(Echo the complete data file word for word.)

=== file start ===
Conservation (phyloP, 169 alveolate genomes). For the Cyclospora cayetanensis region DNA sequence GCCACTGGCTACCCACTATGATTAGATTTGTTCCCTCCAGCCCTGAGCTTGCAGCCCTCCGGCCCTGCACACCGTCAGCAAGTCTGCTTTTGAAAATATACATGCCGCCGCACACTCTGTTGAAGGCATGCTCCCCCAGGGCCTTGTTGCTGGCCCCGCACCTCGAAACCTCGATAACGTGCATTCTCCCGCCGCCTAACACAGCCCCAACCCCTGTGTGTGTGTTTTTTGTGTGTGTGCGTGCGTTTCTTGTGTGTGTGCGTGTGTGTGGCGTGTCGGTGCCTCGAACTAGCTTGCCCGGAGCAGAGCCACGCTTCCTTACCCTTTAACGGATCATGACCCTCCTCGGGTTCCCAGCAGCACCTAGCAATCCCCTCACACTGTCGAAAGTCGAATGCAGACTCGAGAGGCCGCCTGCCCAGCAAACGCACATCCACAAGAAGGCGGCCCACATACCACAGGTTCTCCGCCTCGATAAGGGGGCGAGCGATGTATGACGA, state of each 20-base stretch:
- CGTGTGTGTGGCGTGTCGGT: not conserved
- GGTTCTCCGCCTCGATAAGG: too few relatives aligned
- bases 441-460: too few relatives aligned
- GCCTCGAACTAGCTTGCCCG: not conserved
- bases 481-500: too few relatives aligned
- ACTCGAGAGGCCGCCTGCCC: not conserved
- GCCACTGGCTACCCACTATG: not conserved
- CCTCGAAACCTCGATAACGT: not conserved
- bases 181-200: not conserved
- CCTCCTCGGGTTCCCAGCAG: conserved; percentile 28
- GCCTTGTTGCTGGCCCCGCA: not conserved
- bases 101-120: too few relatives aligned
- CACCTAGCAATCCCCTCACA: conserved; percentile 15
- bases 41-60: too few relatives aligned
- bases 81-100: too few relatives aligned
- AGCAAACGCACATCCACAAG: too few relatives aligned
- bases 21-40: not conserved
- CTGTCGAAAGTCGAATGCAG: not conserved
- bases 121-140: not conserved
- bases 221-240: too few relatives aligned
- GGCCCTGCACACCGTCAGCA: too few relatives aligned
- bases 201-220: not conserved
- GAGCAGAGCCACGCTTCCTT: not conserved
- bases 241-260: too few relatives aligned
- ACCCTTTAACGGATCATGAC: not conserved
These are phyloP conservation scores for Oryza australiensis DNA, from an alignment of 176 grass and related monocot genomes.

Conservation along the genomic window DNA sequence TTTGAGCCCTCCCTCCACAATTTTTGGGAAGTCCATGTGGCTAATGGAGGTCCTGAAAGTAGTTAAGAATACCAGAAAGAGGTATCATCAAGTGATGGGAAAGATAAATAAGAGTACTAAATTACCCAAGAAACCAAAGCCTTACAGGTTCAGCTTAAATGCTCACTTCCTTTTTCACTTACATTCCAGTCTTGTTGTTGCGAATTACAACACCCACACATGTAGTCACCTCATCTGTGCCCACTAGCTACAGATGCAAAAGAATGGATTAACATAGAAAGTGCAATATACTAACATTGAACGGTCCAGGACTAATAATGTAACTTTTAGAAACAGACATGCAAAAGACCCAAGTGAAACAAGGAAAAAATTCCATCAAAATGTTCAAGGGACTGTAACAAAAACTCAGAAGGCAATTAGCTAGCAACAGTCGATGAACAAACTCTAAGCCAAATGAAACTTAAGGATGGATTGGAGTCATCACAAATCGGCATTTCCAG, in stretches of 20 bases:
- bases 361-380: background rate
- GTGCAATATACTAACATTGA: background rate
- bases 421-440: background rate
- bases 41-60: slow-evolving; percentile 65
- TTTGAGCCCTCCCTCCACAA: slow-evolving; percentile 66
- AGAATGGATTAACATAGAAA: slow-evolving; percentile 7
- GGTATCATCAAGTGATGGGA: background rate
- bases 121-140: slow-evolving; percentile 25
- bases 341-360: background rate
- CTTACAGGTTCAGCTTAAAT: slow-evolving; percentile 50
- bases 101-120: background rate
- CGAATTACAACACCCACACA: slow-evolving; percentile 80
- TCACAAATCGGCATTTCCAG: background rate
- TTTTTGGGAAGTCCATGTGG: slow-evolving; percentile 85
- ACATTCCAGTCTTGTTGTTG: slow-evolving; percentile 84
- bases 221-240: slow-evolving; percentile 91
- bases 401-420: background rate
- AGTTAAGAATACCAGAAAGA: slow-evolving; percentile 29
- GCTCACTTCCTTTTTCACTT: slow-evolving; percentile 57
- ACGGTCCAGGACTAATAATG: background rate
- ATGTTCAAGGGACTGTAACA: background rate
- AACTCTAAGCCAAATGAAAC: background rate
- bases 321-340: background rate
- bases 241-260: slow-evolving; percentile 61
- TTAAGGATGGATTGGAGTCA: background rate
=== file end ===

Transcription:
Conservation (phyloP, 169 alveolate genomes). For the Cyclospora cayetanensis region DNA sequence GCCACTGGCTACCCACTATGATTAGATTTGTTCCCTCCAGCCCTGAGCTTGCAGCCCTCCGGCCCTGCACACCGTCAGCAAGTCTGCTTTTGAAAATATACATGCCGCCGCACACTCTGTTGAAGGCATGCTCCCCCAGGGCCTTGTTGCTGGCCCCGCACCTCGAAACCTCGATAACGTGCATTCTCCCGCCGCCTAACACAGCCCCAACCCCTGTGTGTGTGTTTTTTGTGTGTGTGCGTGCGTTTCTTGTGTGTGTGCGTGTGTGTGGCGTGTCGGTGCCTCGAACTAGCTTGCCCGGAGCAGAGCCACGCTTCCTTACCCTTTAACGGATCATGACCCTCCTCGGGTTCCCAGCAGCACCTAGCAATCCCCTCACACTGTCGAAAGTCGAATGCAGACTCGAGAGGCCGCCTGCCCAGCAAACGCACATCCACAAGAAGGCGGCCCACATACCACAGGTTCTCCGCCTCGATAAGGGGGCGAGCGATGTATGACGA, state of each 20-base stretch:
- CGTGTGTGTGGCGTGTCGGT: not conserved
- GGTTCTCCGCCTCGATAAGG: too few relatives aligned
- bases 441-460: too few relatives aligned
- GCCTCGAACTAGCTTGCCCG: not conserved
- bases 481-500: too few relatives aligned
- ACTCGAGAGGCCGCCTGCCC: not conserved
- GCCACTGGCTACCCACTATG: not conserved
- CCTCGAAACCTCGATAACGT: not conserved
- bases 181-200: not conserved
- CCTCCTCGGGTTCCCAGCAG: conserved; percentile 28
- GCCTTGTTGCTGGCCCCGCA: not conserved
- bases 101-120: too few relatives aligned
- CACCTAGCAATCCCCTCACA: conserved; percentile 15
- bases 41-60: too few relatives aligned
- bases 81-100: too few relatives aligned
- AGCAAACGCACATCCACAAG: too few relatives aligned
- bases 21-40: not conserved
- CTGTCGAAAGTCGAATGCAG: not conserved
- bases 121-140: not conserved
- bases 221-240: too few relatives aligned
- GGCCCTGCACACCGTCAGCA: too few relatives aligned
- bases 201-220: not conserved
- GAGCAGAGCCACGCTTCCTT: not conserved
- bases 241-260: too few relatives aligned
- ACCCTTTAACGGATCATGAC: not conserved
These are phyloP conservation scores for Oryza australiensis DNA, from an alignment of 176 grass and related monocot genomes.

Conservation along the genomic window DNA sequence TTTGAGCCCTCCCTCCACAATTTTTGGGAAGTCCATGTGGCTAATGGAGGTCCTGAAAGTAGTTAAGAATACCAGAAAGAGGTATCATCAAGTGATGGGAAAGATAAATAAGAGTACTAAATTACCCAAGAAACCAAAGCCTTACAGGTTCAGCTTAAATGCTCACTTCCTTTTTCACTTACATTCCAGTCTTGTTGTTGCGAATTACAACACCCACACATGTAGTCACCTCATCTGTGCCCACTAGCTACAGATGCAAAAGAATGGATTAACATAGAAAGTGCAATATACTAACATTGAACGGTCCAGGACTAATAATGTAACTTTTAGAAACAGACATGCAAAAGACCCAAGTGAAACAAGGAAAAAATTCCATCAAAATGTTCAAGGGACTGTAACAAAAACTCAGAAGGCAATTAGCTAGCAACAGTCGATGAACAAACTCTAAGCCAAATGAAACTTAAGGATGGATTGGAGTCATCACAAATCGGCATTTCCAG, in stretches of 20 bases:
- bases 361-380: background rate
- GTGCAATATACTAACATTGA: background rate
- bases 421-440: background rate
- bases 41-60: slow-evolving; percentile 65
- TTTGAGCCCTCCCTCCACAA: slow-evolving; percentile 66
- AGAATGGATTAACATAGAAA: slow-evolving; percentile 7
- GGTATCATCAAGTGATGGGA: background rate
- bases 121-140: slow-evolving; percentile 25
- bases 341-360: background rate
- CTTACAGGTTCAGCTTAAAT: slow-evolving; percentile 50
- bases 101-120: background rate
- CGAATTACAACACCCACACA: slow-evolving; percentile 80
- TCACAAATCGGCATTTCCAG: background rate
- TTTTTGGGAAGTCCATGTGG: slow-evolving; percentile 85
- ACATTCCAGTCTTGTTGTTG: slow-evolving; percentile 84
- bases 221-240: slow-evolving; percentile 91
- bases 401-420: background rate
- AGTTAAGAATACCAGAAAGA: slow-evolving; percentile 29
- GCTCACTTCCTTTTTCACTT: slow-evolving; percentile 57
- ACGGTCCAGGACTAATAATG: background rate
- ATGTTCAAGGGACTGTAACA: background rate
- AACTCTAAGCCAAATGAAAC: background rate
- bases 321-340: background rate
- bases 241-260: slow-evolving; percentile 61
- TTAAGGATGGATTGGAGTCA: background rate